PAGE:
Five important ideas haunted houses can teach your family about consent

The haunted house experience can create great conversations about consent.

Five important ideas haunted houses can teach your family about consent

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Five important ideas haunted houses can teach your family about consent

Halloween celebrations may look different this year, with more physical distancing, less touching, and not just the employees wearing masks.  There may not be creepy characters lurking around corners to touch you, but, the haunted house experience is one that can be a great launch pad for discussions with our families about consent.

Helping your family understand what consent means, whether you’re talking about sexual activity, boundaries with doctors, or screaming your way through a haunted house experience, is more important than ever. Here are five important principles of consent you can share with your family using the lens of a haunted house:

1. Consent to one thing doesn’t mean yes to everything

When you go to a haunted house with your friends, you have a basic idea what to expect: Actors in spooky costumes lurking in dark corners, hoping you enjoy the way they pop out to catch you by surprise. Some haunted houses (including ones intended for young teens!) have even started allowing physical contact between their staff and the public.

Here’s the important lesson: Saying yes to walking through a haunted house does not mean you said yes to being touched, grabbed, detained, or isolated from the rest of your group. Teach your family the same lesson when it comes to dating and relationships! Maybe kissing sounds like a good idea, but consenting to a kiss is not consenting to anything more than a kiss. Consenting to a kiss isn’t even consenting to a second kiss!

2. Consent is more than the absence of a NO.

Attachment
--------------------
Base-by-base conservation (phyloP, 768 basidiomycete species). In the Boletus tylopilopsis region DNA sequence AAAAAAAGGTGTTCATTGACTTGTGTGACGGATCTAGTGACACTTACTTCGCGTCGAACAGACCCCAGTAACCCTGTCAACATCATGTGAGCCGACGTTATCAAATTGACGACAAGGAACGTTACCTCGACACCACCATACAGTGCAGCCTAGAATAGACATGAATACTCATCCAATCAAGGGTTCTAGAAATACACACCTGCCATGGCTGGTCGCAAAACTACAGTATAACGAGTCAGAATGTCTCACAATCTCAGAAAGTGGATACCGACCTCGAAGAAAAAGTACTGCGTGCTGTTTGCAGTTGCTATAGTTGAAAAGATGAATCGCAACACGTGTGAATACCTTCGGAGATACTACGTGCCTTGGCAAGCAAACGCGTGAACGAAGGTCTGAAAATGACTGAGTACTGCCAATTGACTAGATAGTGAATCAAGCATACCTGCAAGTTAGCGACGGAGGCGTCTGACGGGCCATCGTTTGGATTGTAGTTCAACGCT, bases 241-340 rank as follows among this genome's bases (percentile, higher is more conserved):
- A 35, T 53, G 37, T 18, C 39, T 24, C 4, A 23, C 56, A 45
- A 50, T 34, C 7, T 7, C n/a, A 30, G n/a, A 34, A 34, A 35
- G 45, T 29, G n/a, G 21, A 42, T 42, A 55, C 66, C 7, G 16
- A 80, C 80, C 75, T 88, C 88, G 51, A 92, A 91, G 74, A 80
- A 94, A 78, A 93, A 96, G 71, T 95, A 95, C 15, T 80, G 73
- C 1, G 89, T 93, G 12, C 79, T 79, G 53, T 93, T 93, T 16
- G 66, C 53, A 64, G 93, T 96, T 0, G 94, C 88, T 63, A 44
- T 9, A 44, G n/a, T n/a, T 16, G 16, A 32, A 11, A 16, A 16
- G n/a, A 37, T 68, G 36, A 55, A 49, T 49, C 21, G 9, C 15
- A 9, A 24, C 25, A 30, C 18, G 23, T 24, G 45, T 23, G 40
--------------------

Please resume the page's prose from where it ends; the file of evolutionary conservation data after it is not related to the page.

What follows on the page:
For this one it might be helpful for your family to pretend they work at a haunted house and they’re not sure if someone wants to be grabbed or just startled. What’s the only way to be sure? Ask every time! That might make them lousy employees at some haunted houses, but can you think of anyone who wants a relationship to feel like Halloween?

I always say that consent is an enthusiastic yes! Be sure your family knows how to ask for consent. “Can I kiss you?” is simple enough to remember, and “I guess so” is NOT consent.  Practice this at home by supporting your kids in relationships with family and friends.  When grandma asks for a hug, let your child decide YES or NO.  If they don’t give an enthusiastic yes, let them know that is okay and a high five is a perfectly acceptable alternative.

3. Consent must be fully informed

The first time I read the consent form for one haunted house experience, it left me with more questions than answers.  The “consent” form said participants could be “touched, grabbed, or detained.” For my consent to be fully informed and appropriately given I would have to understand and negotiate a lot more than that!

How would you be touching me? What parts of my body? I know what I think grabbing means, but what does it mean to you? How long would I be detained? What do you mean by detained, anyway?